There is a phenomenon, actually not uncommon, that we might call the feel-good sermon. In it the preacher begins with the text and then shares several points that are somehow linked to the text. The points will be put in terms that are comfortable and reassuring to the listener. The listeners may well walk away feeling vaguely blessed and certainly positive in their view of the speaker.
However, this kind of sermon typically does not engage fully with the text. Often issues like sin or judgment will be skirted around or offered merely in non-specific euphemisms. Thus the tension in the text is not really engaged, nor resolved. This probably means that the same tensions in the lives of the listeners are neither engaged, nor resolved.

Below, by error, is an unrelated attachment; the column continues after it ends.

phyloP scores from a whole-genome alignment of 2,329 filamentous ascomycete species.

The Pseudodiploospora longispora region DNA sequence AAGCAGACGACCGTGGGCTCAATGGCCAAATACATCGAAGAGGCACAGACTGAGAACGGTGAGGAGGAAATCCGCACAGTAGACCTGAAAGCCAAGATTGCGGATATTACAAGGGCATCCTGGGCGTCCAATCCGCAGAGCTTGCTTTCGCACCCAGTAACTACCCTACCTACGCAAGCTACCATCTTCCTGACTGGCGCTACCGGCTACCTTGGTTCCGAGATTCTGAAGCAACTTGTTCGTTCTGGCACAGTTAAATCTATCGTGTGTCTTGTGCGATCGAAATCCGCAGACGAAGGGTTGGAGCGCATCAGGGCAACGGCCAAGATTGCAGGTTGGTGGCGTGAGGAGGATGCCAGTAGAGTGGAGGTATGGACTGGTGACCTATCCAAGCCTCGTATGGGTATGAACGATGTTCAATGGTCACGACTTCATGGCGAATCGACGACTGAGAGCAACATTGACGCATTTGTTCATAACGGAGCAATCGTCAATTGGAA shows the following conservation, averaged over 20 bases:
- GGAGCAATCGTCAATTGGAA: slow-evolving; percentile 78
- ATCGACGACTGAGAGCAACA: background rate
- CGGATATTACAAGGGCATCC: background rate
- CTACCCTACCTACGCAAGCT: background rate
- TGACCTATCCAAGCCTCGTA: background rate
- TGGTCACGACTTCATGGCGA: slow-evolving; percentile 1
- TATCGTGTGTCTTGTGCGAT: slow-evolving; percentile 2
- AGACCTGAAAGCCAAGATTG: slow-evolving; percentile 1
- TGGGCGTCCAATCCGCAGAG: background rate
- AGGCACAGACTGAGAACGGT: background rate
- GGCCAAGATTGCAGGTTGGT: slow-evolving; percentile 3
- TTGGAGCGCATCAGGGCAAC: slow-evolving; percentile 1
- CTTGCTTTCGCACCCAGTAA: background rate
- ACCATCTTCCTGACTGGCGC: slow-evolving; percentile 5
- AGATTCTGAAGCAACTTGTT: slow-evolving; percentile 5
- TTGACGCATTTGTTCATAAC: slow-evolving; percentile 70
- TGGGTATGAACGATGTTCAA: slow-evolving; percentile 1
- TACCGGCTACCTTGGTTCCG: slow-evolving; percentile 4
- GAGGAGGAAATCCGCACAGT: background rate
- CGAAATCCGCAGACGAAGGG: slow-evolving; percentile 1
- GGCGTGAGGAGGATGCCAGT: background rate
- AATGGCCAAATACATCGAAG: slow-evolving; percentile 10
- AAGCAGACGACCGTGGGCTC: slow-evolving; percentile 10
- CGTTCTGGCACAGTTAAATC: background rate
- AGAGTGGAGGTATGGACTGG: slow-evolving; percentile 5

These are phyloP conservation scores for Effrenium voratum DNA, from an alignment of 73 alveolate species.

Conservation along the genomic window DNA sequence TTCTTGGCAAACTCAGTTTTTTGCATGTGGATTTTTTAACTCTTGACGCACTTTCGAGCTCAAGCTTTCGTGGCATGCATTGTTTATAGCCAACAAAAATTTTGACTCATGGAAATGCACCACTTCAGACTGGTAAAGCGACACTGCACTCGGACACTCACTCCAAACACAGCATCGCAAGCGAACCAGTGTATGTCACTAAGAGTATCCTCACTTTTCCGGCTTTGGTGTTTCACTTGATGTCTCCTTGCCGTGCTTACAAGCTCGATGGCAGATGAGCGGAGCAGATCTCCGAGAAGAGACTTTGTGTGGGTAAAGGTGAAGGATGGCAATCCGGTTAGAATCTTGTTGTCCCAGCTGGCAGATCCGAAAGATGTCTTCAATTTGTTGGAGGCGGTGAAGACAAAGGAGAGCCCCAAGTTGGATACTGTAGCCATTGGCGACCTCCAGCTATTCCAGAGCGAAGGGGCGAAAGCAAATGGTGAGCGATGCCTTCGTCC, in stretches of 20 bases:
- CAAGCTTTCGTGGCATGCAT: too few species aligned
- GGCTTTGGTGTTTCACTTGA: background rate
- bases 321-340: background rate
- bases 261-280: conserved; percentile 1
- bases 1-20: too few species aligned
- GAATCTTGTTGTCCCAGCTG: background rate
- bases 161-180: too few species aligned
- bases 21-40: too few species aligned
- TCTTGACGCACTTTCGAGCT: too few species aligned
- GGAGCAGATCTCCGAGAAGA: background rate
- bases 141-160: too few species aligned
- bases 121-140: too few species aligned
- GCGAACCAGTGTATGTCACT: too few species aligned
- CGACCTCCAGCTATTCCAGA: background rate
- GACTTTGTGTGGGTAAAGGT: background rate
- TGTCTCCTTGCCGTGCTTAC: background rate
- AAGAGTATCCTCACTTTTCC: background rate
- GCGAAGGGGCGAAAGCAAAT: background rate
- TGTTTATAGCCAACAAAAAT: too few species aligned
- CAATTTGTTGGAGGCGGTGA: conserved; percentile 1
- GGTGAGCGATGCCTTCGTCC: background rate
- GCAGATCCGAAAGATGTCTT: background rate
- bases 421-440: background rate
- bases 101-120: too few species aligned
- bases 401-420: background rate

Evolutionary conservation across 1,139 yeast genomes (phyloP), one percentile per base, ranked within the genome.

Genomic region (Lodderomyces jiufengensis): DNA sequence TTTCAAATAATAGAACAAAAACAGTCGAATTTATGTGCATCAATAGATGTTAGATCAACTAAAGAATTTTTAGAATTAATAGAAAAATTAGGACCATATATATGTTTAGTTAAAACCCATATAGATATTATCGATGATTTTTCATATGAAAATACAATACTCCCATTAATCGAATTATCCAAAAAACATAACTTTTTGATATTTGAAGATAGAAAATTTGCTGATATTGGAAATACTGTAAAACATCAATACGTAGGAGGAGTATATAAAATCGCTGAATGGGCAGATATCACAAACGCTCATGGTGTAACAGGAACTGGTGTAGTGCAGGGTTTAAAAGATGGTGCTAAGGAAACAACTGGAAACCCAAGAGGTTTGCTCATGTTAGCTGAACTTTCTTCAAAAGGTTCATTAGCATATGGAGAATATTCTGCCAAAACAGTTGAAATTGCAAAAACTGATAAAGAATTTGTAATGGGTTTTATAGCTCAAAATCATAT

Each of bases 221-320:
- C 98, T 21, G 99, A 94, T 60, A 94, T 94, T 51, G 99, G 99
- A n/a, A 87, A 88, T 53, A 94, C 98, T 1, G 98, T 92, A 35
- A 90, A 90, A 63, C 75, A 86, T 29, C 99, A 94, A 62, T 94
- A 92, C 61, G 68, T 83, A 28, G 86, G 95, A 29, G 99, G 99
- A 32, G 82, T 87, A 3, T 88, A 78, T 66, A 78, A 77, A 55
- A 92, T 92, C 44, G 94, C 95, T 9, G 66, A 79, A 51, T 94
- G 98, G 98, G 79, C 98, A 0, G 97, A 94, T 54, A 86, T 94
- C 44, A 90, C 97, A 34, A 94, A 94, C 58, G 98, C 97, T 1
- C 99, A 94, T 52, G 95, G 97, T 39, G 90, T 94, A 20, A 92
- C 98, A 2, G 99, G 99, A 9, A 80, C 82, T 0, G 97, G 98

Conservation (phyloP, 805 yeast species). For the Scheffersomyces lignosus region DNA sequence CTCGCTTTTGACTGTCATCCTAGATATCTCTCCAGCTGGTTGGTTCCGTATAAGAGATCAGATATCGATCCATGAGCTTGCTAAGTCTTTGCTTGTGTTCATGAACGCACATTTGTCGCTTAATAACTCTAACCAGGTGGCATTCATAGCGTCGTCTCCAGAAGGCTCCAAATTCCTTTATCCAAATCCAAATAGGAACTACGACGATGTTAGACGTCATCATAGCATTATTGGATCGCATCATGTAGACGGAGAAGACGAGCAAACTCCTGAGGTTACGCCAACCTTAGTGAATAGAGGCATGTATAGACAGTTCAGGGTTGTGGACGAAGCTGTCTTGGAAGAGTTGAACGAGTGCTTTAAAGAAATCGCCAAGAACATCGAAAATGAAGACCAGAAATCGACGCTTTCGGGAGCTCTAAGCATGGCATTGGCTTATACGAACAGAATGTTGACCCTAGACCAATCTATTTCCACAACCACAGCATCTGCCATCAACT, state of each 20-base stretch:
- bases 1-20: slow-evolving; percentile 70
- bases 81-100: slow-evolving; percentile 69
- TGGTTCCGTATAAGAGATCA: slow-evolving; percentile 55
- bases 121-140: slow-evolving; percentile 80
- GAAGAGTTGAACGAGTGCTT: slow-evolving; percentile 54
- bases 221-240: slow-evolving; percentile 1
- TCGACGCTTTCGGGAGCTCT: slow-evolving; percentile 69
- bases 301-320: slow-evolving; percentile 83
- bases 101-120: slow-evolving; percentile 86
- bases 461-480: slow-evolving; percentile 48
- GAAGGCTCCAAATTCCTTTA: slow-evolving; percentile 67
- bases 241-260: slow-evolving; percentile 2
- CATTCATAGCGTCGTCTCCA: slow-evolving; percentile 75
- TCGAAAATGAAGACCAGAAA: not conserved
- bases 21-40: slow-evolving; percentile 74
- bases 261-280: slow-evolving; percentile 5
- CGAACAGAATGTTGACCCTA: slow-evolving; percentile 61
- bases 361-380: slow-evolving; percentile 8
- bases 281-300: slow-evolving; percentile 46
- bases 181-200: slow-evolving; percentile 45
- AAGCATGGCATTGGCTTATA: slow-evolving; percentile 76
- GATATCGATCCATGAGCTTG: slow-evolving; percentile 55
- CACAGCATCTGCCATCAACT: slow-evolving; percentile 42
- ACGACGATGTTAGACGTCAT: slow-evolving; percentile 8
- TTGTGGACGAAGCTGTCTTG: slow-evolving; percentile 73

Let’s beware of preaching feel-good sermons rather than biblical sermons. It is possible to preach the Bible in a very engaging, encouraging and even positive way. It is possible to preach the passage properly, even in a “seeker-friendly” setting. In fact, if our main concern was the listener, wouldn’t we feel obliged to really engage fully with both text and listener? The feel-good sermon seems to be a short-cut to happy handshakes, but it falls short of engaging both the text and the listener. So perhaps the motivation is more fear and the preacher’s personal comfort than it is the motivation of a true minister?